On Jan. 21, the College was awarded its 22nd Directors’ Cup, an annual honor given to the college or university with the most overall athletic success in each athletic division. The College has now won the award 22 times in the last 24 years, beating out every other Div. III college and university and extending its win streak to seven. The Johns Hopkins Blue Jays finished a close second, as the Ephs’ margin of victory was just 33.25 points out of 1117.0 total points scored.
“It’s a recognition of the work we do,” Athletic Director Lisa Melendy said. “It’s a recognition that we have students and coaches working together, striving for excellence and that we are privileged. We sit in a place where we can sponsor 32 sports, where we have good facilities and where we have full-time coaches.”
The Directors’ Cup originated in 1993 and was initially presented to only NCAA Div. I schools. In 1995, the competition was expanded to include Div. II, Div. III and NAIA schools, with each division accepting its own award. Stanford has been the College’s equivalent on the Div. I front, as theyhave won the competition for each of the last 25 years.
In order to rank schools on their athletic success, points are awarded based on a school’s finish in NCAA tournaments or other national championship competitions. A first-place finish earns 100 points, second place earns 90 points, third place earns 85 points and fewer points are awarded for lower finishes.
The scoring structure for NCAA Div. III schools mandates that a school must count the number of points earned in four particular sports: men’s and women’s soccer and men’s and women’s basketball. Each of these teams must make the NCAA Tournament in order to avoid being credited with zero points for their respective seasons. These four sports are counted first in the NCAA Div. III scoring structure because they are the four most commonly sponsored sports in the division. After accounting for the point totals in these four sports, each school chooses to count the points of their 14 highest point winners, regardless of the gender breakdown.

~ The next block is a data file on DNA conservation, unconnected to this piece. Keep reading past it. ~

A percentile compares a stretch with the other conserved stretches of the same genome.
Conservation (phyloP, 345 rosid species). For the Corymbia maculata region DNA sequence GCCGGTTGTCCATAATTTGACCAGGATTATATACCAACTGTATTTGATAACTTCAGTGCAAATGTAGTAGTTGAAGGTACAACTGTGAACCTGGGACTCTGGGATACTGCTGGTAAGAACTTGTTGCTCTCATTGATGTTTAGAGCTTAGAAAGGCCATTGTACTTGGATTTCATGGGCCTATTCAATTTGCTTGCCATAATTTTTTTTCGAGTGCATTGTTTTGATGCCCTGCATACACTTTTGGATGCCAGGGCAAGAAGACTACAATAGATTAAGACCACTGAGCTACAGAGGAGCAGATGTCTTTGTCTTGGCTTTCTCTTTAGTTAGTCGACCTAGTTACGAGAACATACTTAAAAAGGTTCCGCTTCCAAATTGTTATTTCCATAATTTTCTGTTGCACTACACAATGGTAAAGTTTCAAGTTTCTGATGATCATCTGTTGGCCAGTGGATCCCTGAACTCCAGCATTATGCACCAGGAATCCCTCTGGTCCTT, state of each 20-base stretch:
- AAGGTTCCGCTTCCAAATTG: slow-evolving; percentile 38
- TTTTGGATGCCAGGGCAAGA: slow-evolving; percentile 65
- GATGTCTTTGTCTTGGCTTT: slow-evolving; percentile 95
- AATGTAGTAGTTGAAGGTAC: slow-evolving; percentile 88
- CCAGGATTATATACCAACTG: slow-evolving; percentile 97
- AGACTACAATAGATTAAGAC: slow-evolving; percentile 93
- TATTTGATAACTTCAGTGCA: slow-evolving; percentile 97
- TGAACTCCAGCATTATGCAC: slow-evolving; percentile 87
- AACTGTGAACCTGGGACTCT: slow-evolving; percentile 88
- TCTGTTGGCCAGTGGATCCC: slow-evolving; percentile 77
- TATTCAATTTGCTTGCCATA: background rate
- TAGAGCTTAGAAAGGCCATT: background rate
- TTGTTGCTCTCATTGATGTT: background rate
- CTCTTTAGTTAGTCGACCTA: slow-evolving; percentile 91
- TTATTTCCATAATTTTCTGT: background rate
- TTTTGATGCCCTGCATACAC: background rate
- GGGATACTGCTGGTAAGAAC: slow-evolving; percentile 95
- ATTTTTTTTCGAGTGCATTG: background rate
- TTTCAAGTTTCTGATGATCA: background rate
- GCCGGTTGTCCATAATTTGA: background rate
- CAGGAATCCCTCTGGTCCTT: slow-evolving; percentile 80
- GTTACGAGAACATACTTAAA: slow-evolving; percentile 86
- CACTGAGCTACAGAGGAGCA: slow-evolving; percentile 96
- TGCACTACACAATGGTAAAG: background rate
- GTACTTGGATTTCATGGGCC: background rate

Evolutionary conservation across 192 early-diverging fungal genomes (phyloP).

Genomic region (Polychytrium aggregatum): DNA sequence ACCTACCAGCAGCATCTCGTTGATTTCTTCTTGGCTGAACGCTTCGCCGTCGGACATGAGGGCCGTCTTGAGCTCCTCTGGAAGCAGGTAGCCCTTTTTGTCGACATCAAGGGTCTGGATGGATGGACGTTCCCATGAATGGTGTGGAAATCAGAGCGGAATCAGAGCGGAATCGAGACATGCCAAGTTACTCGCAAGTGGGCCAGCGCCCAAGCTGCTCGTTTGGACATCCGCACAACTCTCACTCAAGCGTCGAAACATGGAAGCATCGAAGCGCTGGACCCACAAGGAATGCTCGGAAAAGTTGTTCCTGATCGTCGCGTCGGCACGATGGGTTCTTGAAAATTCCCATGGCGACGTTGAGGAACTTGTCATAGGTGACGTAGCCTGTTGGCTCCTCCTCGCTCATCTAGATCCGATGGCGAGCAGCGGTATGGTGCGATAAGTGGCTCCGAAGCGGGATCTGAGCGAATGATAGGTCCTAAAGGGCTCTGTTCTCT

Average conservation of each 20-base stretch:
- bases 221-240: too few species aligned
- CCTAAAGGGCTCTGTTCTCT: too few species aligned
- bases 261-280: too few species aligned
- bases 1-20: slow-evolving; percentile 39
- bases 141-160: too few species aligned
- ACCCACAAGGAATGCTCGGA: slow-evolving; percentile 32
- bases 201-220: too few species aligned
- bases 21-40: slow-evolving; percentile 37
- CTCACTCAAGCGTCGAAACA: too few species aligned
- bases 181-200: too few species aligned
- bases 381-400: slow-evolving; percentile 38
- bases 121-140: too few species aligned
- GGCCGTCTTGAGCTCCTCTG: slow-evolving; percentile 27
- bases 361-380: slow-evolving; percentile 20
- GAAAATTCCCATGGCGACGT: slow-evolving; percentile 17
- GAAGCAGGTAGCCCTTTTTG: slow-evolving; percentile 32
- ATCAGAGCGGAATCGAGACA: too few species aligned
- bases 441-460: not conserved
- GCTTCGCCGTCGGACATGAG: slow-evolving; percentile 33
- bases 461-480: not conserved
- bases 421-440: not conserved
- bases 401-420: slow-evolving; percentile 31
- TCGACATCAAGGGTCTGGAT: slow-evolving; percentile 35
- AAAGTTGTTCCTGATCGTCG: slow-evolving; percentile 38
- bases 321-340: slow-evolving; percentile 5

Over the course of the 2018-2019 year, the Ephs were consistent in their athletic success, scoring in 17 out of a possible 18 sports and clinching top-ten finishes in 12. Among those top-ten finishes were the Women’s Swimming & Diving’s fourth-place finish, Men’s Basketball’s fifth-place finish and Women’s Soccer’s first-place finish for taking the NCAA title. This earned the Ephs 100 points in the Directors’ Cup race.
Melendy praised the widespread success of the College’s athletic teams. “What’s fun about [the Directors’ Cup] is that it’s always different teams,” she said. “Last year, some teams that have traditionally scored a lot of points for us didn’t even go to the NCAAs. And we had new teams like Men’s Lacrosse, who had the deepest run they ever had, and Women’s Track [and Field] winning the National Championship without an indoor track facility. It’s not always the same sports [winning]. So it really feels like a team [effort] within the department.”
After a close defeat last year, the Blue Jays have bounced back and are currently at the top of the race for the 2019-2020 Directors’ Cup. The Ephs find themselves in tenth place behind NESCAC rivals Tufts and Middlebury, which rank second and sixth, respectively. Historically, this is not unfamiliar territory, as the Ephs were in seventh place after the 2018-2019 fall season before going on to attain the Directors’ Cup after an extremely successful spring season. While the Ephs look to be more dominant during the current winter season and upcoming spring season, multiple teams had strong fall seasons, with both men’s and women’s XC finishing third in the nation and women’s soccer finishing fifth.
Winning the Directors’ Cup is not a priority for the athletic department, Melendy said. Rather, the department places importance on developing the best athletic programs. “We focus on the process, frankly,” she said. “We never discuss trying to win the Directors’ Cup. We will be fine if we lose it. We focus on creating good student-athlete experiences and working hard together. It’s nice to get this cherry on the sundae at the end.”